Sippican Cottage

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A Man Who Has Nothing In Particular To Recommend Him Discusses All Sorts of Subjects at Random as Though He Knew Everything

I Have A Friend

I work with my hands all day but I rarely injure them. A long time ago I wearied of hurting myself in minor ways and began to keep a lookout for things that might bite me on the way through my palms. I thought it was a sign of foolishness to willingly submit to the abrasion of the hands while working until they felt like curbstones. One does not have to work dumb to work hard. But who of us is perfect?

It was nothing, really. My hands are cold and so made ten percent clumsy and I have a headache and it’s only in the forties in here and the board passes along your hand as you feed it and it leaves its tiny child in the meat of your thumb. It’s too small to pluck back out — small enough to be entirely subsumed in the flesh. I won’t dig it out. It will throb a bit for a week or so, and then be forgotten. It is my friend.

It doesn’t want anything of me. It only gives. It reminds you constantly, just a gentle sussurus of discomfort whispered lovingly into my ear via my thumb: Look out! Remember. 

It’s the only advice worth a damn. Everyone’s full of advice. Advice generally should be taken by the giver. It’s information that suits them, after all. The board didn’t have any advice beforehand. It showed me something. It is equally mute now. The splinter sticks by me.

I got lots of advice when I caught the poverty. I got it from people that I figure would lay down and die if they were in my place. They are clarks and tollbooth operators and sleep at work whether their eyes are open or not, and wonder aloud why I didn’t just find a featherbed like they did. What’s wrong with you? Why don’t you find one now?

They shun us, now. It’s not in the front of their head, it’s way in the reptile back, but the decision is the same: They might catch the poverty from us. Best find a way to forget our phone number. You knew it well enough when you needed things from us. But now we must be lonely because it is the only way others can deal with it.

The splinter isn’t just a companion. He is a good friend. He talks to me about important matters. Life, death, pain, resolution, patience, risk — even kindness, because the same machine that delivered a sliver can take a finger; a limb; a life. But it can deliver a living, too, if you learn to get along with it.

I’d be all alone more than I’d like without this little bit of pinus strobus. I know he’ll stay with me until I don’t need him anymore, and then he’ll go. He won’t make a big deal of leaving, either; one day I’ll just notice that my thumb used to hurt, and now it doesn’t.

I always remember kindnesses paid to me. I’ll remember every splinter.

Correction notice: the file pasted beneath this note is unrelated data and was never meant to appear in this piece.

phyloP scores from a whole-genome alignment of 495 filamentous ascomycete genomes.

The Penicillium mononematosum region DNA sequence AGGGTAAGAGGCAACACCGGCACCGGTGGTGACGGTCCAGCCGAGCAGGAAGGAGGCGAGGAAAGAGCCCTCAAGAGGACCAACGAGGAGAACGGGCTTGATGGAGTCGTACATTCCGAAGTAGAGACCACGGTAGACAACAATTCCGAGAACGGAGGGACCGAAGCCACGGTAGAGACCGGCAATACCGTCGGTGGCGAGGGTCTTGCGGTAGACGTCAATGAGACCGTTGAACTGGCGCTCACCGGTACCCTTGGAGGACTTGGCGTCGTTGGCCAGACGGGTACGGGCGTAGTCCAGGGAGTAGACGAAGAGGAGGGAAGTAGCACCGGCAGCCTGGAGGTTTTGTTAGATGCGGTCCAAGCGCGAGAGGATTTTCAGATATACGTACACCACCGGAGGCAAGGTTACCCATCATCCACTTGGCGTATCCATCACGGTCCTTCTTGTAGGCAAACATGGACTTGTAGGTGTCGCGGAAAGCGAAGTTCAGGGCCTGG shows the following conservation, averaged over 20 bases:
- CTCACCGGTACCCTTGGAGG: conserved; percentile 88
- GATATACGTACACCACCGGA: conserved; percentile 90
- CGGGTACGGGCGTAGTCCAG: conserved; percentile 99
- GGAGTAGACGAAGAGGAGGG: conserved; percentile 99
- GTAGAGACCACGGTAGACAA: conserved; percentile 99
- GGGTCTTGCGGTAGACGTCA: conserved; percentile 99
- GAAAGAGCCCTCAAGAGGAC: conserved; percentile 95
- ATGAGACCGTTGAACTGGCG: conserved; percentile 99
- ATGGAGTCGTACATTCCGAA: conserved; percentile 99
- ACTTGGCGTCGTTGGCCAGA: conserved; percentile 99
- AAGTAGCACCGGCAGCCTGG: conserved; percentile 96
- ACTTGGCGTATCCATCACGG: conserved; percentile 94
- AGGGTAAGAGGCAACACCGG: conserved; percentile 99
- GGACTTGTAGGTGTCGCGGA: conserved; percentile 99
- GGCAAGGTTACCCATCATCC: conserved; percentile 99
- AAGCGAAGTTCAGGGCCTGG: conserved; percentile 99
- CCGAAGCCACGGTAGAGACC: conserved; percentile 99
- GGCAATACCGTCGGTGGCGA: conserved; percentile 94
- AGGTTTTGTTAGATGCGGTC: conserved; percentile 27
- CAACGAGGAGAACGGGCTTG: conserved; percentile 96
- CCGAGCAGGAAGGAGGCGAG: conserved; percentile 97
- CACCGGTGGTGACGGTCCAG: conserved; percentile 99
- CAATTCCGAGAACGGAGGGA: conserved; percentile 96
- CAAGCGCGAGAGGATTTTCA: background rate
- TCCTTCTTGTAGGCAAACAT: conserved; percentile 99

15 Responses

  1. I too have caught the poverty. Ten years ago, I was a well paid contractor at a Major Aerospace Company in Southern California. Now, I'm trying to get along on Social (in)Security and what little pension I have from said Major Aerospace Company; renting my friend's house in SE Pennsylvania from her so she doesn't get foreclosed.

    I love it and wouldn't trade it for anything, except, perhaps, to hear from my daughter on a more regular basis.

  2. We are beginning to embrace our new lack of status. I will die poor, which is okay. I'll be on an equal basis with the rich dead as I am with the poor living.

  3. Sorry, Sipp; splendid splinter is already spoken for, as I suspect you know full well, from way back. But
    Gerard is indeed splendid, in his own right – a man of the quill, for sure – so I'm sure we should be able to come up with something equally suitable for him.

  4. We are all povutists, now.

    Okay, that pun's getting old. However, your prose never does, so that is a good thing.

  5. I've gotten rather used to my recent penury. It certainly focuses the mind. And I never had any deep friends before anyway, so there's not that much to miss. Godspeed, Sippican.

  6. A further thought. I infer from the comments here, that we all are relatively safe and dry (if not as warm as we might like). I presume we have enough to eat, lights in the house, and (obviously) the interweb.

    We are not impoverished, just broke. Yes, the lack o' cash does focus the mind, as V-man says. IT seems to focus it on the more important things, like God, family, friends and country.

    You know, the important things.

  7. Hi Leelu- You are making an important point. By any measure of it, we are living in poverty. What we are decidedly not living in is squalor. If you give disreputable people money, they live in high-budget squalor. We are not disreputable. We just don't have any money to speak of. I have a feeling that many people are in the same boat. I'm gratified that my essays are of interest, or perhaps, some comfort to others that are like us.

    Thanks for reading and commenting.

  8. Your writing is arresting. It flows well and then it sticks a knife in me as some important point hits home. Thank you.

    I grew up with poverty on one side of the family and prosperity on the other. Mom, my brother, and me were mostly poor, most of the time. Another explanation for some of the people that seem to drift away is that they are so uncertain about how to be in contact without either making you uncomfortable or them appear to be showing off. It keeps people away. Their imagination can run a bit wild and they aren't sure if the simplest reference or display of something won't be misunderstood by the newly poor.

    A relative had cancer and some people drifted away, not because they didn't care but because nobody was sure how to help and they were very afraid of making things worse. Let people know how they can help. Some of the drift away people want to help.

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